A publication of the Archaeological Institute of America
Virtual fossils and real molecules are changing how we view our enigmatic cousin.
Next year will mark the 150th anniversary of the discovery at Neandertal, a little valley near Duesseldorf in western Germany, of the first recognized fossil humans. The occasion will be commemorated with conferences and exhibitions at major German museums. As a warm-up for this "Neandertal Year," two dozen scholars gathered at New York University this past January, in a Manhattan suffering near-glacial conditions, to exchange views on the latest advances in the field.
Our fascination with Neandertals is well founded. They were the first known example of an extinct species of human, they evolved mostly in Europe, and we now have an unrivaled fossil record accumulated by a century and a half of research. Because there are more specimens of Neandertals than any other premodern human, any new techniques or approaches in paleoanthropology are usually applied to them first. And in recent years we have learned a great deal about these humans that once seemed unattainable, including aspects of their biology such as genetics. Studies have also revealed unexpected features of their growth, development, and life history. Even more traditional approaches, such as the comparison of Neandertal and modern human bone shapes, continue to yield new data.
Visions of the Neandertals as brutish cave dwellers prevailed for many years following their discovery. The first reconstruction, in 1908, was based on the partial skeleton of an old male found at La Chappelle aux Saints in France, but the individual had been stooped from arthritis. That fact, and its projecting face, heavy brow, and generally robust bones gave rise to our earliest, though inaccurate, view of Neandertals. But in the last decades of the twentieth century, the pendulum began to swing in the opposite direction. For some, Neandertals appeared only as a slightly different population of our own species, adapted to the cooler climates of the Paleolithic world. The most politically correct version saw them as almost indistinguishable from modern humans in abilities and behaviors, and hardly differing in many anatomical aspects. The New York conference provided a more balanced picture of a "New Neandertal" that is both very similar to and very different from us.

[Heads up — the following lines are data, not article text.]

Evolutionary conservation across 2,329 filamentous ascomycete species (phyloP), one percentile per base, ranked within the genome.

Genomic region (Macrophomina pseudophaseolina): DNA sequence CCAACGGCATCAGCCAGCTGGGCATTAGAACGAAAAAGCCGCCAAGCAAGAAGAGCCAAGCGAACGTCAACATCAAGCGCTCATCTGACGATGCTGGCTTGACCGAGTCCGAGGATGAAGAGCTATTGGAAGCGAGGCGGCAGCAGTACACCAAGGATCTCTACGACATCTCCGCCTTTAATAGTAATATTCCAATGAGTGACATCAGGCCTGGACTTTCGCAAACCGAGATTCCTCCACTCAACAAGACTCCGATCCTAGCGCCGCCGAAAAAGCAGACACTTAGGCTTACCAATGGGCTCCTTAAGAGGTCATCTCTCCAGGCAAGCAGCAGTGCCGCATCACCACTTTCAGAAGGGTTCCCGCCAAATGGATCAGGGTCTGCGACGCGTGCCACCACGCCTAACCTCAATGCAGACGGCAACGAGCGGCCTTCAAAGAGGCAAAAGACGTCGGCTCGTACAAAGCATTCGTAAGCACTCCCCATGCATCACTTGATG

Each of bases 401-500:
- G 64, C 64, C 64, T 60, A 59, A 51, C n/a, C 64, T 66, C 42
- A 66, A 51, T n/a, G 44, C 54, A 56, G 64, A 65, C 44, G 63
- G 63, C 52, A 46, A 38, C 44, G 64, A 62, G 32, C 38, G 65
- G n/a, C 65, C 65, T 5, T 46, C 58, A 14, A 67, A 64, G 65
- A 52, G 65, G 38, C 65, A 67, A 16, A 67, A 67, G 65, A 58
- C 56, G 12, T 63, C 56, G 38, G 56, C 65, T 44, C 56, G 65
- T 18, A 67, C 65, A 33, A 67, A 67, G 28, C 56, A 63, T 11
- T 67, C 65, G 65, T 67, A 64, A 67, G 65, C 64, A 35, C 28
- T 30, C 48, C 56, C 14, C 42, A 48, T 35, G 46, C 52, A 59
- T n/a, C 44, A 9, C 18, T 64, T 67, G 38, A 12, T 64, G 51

Emblematic of this New Neandertal is a composite skeleton created at the American Museum of Natural History in New York and discussed at the conference by Ian Tattersall, one of its curators. Most scholars have focused on analyzing particular parts of the skeleton, such as the skull or pelvis, so the reconstruction is our first look at an entire one. It is a large male, built from casts of bones from several individuals (most are from two finds, one at La Ferrassie, France, and the other at Kebara, Israel). Tattersall emphasized how different it is from our own skeletons, not only in the anatomy of the skull, which is well known, but in entire body shape. If any living Neandertals had come to the conference dressed in a suit and tie, they still would have stood out. But this composite skeleton was only one of many innovative approaches to finding the new Neandertal that were presented in New York.
Human fossils are precious and fragile, and to study them scientists have embraced or developed new methods in recent years. CT scanning, for example, is used with increasing frequency to assess fine internal details of specimens, such as the inner ear of Neandertals. Imaging techniques, combined with sophisticated software for manipulating digitized fossils, allow us to work with virtual objects rather than the originals. One can now reconstruct fragmentary specimens, piecing them together on the computer and supplying missing parts. If a skull's right side is damaged, the left can be copied and a mirror image of it substituted instead. Even specimens warped and distorted in the fossilization process can be straightened out.